Oct 30, 2013 — For more than two decades, the Adirondack Scenic Railroad has worked to create a world-class attraction in the North Country.
Under a state management plan that's been in place since the 1990s, the railroad now operates on short sections of track in the Old Forge area and between Lake Placid and Saranac Lake.
The excursion train they hope to build would expand to carry tourists 140 miles from Utica to Lake Placid through some of the wildest and most scenic territory in the eastern US.
Rail supporters are hoping that New York state will make a big new investment in that vision.
But a growing number of critics say developing the train corridor has taken too long. And they're questioning whether the Scenic Railroad has the expertise, the staff and the financial strength to run a 140-mile long railroad.
They've called for the state to formally reopen the "unit management plan" to look at other possible uses for the corridor.
Our Adirondack bureau chief Brian Mann has spent the last month investigating these questions, looking at the Scenic Railroad's plan for the future. Here's his special report. Go to full article
Bethan Maher was hired as executive officer of the Adirondack Scenic Railroad in 2012. Photo: Brian Mann
Oct 30, 2013 — Last month, the Adirondack Scenic Railroad executive officer Bethan Maher and Adirondack Rail Preservation Society board member Al Dunham sat down with NCPR Adirondack bureau chief Brian Mann.
They spoke in-depth for half an hour at the Wild Center in Tupper Lake about the financial strengths, accomplishments, and challenges faced by the Scenic Railroad. Also, about the non-profit company's vision for the future if New York officials decide to maintain the Remsen-Lake Placid corridor as a train route. Go to full article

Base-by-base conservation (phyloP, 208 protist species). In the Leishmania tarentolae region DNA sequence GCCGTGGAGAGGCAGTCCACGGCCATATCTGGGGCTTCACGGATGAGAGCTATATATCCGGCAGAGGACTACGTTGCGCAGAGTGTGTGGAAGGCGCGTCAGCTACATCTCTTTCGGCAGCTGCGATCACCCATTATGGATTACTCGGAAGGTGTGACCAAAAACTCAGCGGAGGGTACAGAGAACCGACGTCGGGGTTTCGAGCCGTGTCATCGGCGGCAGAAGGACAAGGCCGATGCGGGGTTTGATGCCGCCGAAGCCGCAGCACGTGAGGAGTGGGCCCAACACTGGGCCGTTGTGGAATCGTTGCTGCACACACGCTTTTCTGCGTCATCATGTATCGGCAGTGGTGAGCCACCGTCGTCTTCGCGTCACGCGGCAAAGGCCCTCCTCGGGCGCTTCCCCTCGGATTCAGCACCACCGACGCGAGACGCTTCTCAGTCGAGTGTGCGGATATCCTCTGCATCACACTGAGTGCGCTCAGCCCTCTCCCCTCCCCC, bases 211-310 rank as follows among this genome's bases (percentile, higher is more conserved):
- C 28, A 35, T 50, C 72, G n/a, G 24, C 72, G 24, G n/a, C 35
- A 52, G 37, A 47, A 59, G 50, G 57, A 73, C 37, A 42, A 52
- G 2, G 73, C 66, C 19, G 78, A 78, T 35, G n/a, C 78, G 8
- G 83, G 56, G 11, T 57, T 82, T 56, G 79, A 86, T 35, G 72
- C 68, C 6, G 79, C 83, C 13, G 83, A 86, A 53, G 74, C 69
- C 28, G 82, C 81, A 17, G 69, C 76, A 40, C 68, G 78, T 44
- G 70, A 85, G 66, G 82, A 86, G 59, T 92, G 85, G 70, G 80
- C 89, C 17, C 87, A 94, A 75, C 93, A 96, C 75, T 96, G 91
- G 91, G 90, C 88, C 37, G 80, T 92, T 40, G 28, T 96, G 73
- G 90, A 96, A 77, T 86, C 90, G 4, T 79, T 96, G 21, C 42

North Elba wants the tracks removed between their station in Lake Placid to this point at Union Station in Saranac Lake. (File photo/Mark Kurtz)
Lake Placid, NY, Sep 22, 2011 — Opponents of a tourist train in the Tri-Lakes are hoping to derail efforts to construct a side-by-side rail and trail system between Lake Placid and Saranac Lake.
Adirondack Recreational Trail Advocates formed earlier this summer. They say, instead of a rail, communities should build a multi-use recreational trail using the rail-bed which would stretch from Lake Placid to Tupper Lake.
But with millions of dollars in grants already in hand, supporters of the tourist train say the path and the railroad can co-exist. Chris Morris reports. Go to full article